Northwest New York Dairy, Livestock & Field Crops Enrollment

Program Areas

  • Dairy Management
  • Farm Business Management
  • Field Crops
  • Livestock & Small Farms

Enrollment Benefits

  • Telephone / Email Consultations
  • Ag Focus Newsletter
  • Direct Mailings
  • Educational Meetings & Conferences
  • In-Field Educational Opportunities
  • On-Farm Research Trials

Enrollee Login



Log In To Access:

  • Issues of Ag Focus Newsletters
  • Helpful Diagnostic Tool:
      What's wrong with my crop?

Deworming before Turnout Makes Good $ense - "Raining on the Parasite Parade"

Jerry Bertoldo, Dairy
Northwest New York Dairy, Livestock & Field Crops

Last Modified: June 25, 2013
Deworming before Turnout Makes Good $ense  -

Infestation with internal "worm-like" parasites (nematodes) can be a significant drain on growth rates for young stock and milk production particularly in first lactation heifers. Totally confined livestock are rarely bothered with nematodes. Newborns left on bedding packs infrequently bedded and previously occupied by shedding adults, however can be at risk of infection at an early age.

I
nternal parasites are economically the most important. Nematodes and coccidia have by far the most important economic impact of all parasitic diseases in the Northeast. Coccidia, tiny single-cell organisms, unfortunately are not controlled by any wormers. Coccidial control products such as Corid®, Bovatec®, Deccox® and Rumensin® must be used. Coccidiosis is a serious parasitic problem in young animals, but usually not after six months of age when resistance normally develops.

The most damaging part of the life cycle of nematodes occurs in the abomasum and intestines. As a result, diarrhea and poor feed efficiency can be seen. Deficiencies in energy, protein and micronutrients (vitamins and minerals) can occur depending on the severity. Mild cases may only affect the level of milk production a pound or so or the growth of young stock by a tenth or two of a pound of weight gain per day. Heavy infestation leads to poor body condition, faded rough hair coats, sickness, infertility and possible death in younger animals. Some nematode species create problems in the respiratory tract leading to coughing and sometimes pneumonia.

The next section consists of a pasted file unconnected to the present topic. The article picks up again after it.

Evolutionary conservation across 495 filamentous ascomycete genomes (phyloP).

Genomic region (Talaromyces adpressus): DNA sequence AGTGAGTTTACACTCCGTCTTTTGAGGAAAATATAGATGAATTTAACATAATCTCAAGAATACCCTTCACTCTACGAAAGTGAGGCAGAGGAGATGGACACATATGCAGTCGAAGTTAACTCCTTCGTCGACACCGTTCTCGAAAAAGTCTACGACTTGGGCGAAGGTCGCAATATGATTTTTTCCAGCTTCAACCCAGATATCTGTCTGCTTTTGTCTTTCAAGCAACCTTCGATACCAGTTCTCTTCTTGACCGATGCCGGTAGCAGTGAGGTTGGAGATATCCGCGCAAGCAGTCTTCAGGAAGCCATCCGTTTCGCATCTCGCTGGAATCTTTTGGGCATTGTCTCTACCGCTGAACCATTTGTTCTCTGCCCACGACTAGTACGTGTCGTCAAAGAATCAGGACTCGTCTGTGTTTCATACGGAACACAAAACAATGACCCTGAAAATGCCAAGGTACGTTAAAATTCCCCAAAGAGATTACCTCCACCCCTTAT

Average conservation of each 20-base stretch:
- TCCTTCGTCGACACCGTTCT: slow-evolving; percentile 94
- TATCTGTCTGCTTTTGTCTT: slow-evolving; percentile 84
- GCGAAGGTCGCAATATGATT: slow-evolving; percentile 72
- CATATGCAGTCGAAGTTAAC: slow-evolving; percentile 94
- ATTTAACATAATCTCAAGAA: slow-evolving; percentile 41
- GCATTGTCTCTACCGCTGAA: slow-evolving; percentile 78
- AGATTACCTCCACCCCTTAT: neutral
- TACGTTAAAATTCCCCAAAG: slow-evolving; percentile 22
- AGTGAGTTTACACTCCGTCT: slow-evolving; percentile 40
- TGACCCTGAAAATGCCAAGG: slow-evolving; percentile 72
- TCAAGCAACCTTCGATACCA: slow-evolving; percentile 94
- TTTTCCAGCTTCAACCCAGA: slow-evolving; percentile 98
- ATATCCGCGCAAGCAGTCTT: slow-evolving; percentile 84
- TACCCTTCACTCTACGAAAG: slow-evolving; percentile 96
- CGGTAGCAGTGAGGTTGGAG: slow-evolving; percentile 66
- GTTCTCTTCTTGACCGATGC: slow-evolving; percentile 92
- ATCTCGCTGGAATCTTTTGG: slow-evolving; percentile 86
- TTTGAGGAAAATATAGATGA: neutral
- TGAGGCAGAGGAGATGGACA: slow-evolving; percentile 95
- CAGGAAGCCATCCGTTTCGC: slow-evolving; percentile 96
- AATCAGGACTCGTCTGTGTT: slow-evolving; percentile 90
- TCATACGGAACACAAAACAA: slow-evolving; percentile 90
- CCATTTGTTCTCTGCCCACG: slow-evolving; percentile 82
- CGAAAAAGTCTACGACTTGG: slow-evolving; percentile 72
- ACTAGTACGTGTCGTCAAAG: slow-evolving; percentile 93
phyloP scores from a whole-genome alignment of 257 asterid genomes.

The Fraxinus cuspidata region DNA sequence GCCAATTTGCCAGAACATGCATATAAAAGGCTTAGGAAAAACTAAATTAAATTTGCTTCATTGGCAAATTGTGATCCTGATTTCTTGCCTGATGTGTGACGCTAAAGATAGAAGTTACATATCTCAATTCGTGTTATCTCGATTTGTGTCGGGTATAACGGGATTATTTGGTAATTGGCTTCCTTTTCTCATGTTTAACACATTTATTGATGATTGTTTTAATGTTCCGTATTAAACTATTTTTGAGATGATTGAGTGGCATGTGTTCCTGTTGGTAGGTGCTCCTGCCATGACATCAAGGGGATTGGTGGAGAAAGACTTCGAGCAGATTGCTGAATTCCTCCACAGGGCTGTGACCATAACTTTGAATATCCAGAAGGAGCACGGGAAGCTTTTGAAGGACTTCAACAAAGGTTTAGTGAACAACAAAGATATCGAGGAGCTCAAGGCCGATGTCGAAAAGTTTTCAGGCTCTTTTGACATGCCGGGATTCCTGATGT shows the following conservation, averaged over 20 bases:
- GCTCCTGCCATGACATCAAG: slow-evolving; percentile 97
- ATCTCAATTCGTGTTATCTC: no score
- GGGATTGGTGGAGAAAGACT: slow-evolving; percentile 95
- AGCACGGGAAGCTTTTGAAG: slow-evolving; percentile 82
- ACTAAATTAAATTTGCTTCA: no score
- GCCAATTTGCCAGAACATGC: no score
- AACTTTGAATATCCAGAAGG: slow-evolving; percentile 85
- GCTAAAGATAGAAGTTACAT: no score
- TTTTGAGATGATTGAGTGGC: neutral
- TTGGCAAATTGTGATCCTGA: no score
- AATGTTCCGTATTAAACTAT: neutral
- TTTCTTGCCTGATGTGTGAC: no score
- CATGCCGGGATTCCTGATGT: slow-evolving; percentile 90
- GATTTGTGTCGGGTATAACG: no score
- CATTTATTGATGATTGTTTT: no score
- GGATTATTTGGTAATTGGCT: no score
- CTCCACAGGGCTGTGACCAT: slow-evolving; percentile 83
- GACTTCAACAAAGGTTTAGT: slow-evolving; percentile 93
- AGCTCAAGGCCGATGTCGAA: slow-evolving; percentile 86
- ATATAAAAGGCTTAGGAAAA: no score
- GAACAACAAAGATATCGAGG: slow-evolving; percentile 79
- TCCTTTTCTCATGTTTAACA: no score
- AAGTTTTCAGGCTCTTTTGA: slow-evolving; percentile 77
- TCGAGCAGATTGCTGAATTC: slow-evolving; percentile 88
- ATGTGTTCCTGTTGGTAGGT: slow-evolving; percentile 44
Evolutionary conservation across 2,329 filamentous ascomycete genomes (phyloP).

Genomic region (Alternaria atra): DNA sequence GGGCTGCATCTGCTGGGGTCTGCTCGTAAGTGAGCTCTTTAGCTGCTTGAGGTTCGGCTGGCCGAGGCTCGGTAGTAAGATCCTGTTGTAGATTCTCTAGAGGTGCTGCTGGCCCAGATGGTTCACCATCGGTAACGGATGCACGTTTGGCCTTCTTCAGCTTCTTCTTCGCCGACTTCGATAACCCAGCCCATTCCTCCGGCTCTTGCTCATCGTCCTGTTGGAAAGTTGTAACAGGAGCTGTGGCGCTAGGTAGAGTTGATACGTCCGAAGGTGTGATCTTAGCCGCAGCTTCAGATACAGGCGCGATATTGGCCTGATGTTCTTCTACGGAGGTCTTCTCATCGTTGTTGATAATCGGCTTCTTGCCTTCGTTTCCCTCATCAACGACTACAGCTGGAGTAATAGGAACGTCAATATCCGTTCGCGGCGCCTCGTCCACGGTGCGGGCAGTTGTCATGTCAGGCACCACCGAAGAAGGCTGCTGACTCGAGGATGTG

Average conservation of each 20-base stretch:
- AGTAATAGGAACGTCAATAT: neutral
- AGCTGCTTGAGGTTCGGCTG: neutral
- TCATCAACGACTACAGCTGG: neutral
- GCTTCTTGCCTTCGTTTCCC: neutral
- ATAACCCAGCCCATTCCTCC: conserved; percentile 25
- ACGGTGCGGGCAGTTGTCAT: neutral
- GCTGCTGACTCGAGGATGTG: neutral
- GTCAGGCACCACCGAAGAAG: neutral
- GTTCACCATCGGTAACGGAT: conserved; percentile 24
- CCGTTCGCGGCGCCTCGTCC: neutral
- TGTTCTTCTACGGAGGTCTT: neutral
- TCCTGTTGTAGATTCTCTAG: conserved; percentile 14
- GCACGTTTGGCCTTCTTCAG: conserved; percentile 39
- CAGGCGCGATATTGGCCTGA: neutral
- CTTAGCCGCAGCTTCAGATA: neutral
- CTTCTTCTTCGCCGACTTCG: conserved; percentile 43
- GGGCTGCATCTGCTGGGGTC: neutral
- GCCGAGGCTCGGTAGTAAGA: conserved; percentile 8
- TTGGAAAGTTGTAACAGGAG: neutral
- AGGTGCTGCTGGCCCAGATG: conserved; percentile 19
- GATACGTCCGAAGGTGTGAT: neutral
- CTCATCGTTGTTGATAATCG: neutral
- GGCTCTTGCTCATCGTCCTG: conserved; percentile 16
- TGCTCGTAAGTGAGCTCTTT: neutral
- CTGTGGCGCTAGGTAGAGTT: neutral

Subclinical infection not easy to see. Subclinical infection, with subtle health problems and progressive loss of productivity, is the biggest issue. By far, internal parasitism is the most difficult to judge as far as the risk and need for action. Ironically, it is generally the most costly form occurring on the dairy.

What factors need to be considered in evaluating the threat of infection and potential economic loss from "worm-like" parasites?

1. Age. The younger the animal the less resistance it has.

2. Stage of milk production. Fresh heifers (<100 DIM) are the most heavily impacted (reduced milk and body condition loss) of early lactation cows carrying significant worm loads.

3. Pasture contamination. 99% of all pastures supporting cattle for grazing or exercise are contaminated. Period. Intensity of contamination is the only question! Any lot with edible vegetation can be a source of infection. Frequent (<3 days use per lot) pasture rotation with a return after 10 days or more allows for the maximum destruction of infective larvae by a combination of sun, dung beetles and drying. Winter freeze-kill cannot be taken as 100% effective.

4. Stocking rate. Worm eggs and larvae have lower survival rates when manure is distributed over a larger area. Heavy manure build up assures greater infective larvae numbers and exposure to cattle.

5. Weather. Warm and dry increases kill rates over damp and cool.

6. Nutrition. Parasites prefer animals that are undernourished.

7. Immune status. All animals have a limited ability to build resistance against internal parasites. This never approaches the degree acquired against viruses and bacteria, however. Poor nutrition, stressful times, the calving period and coincidental diseases lower the immune status.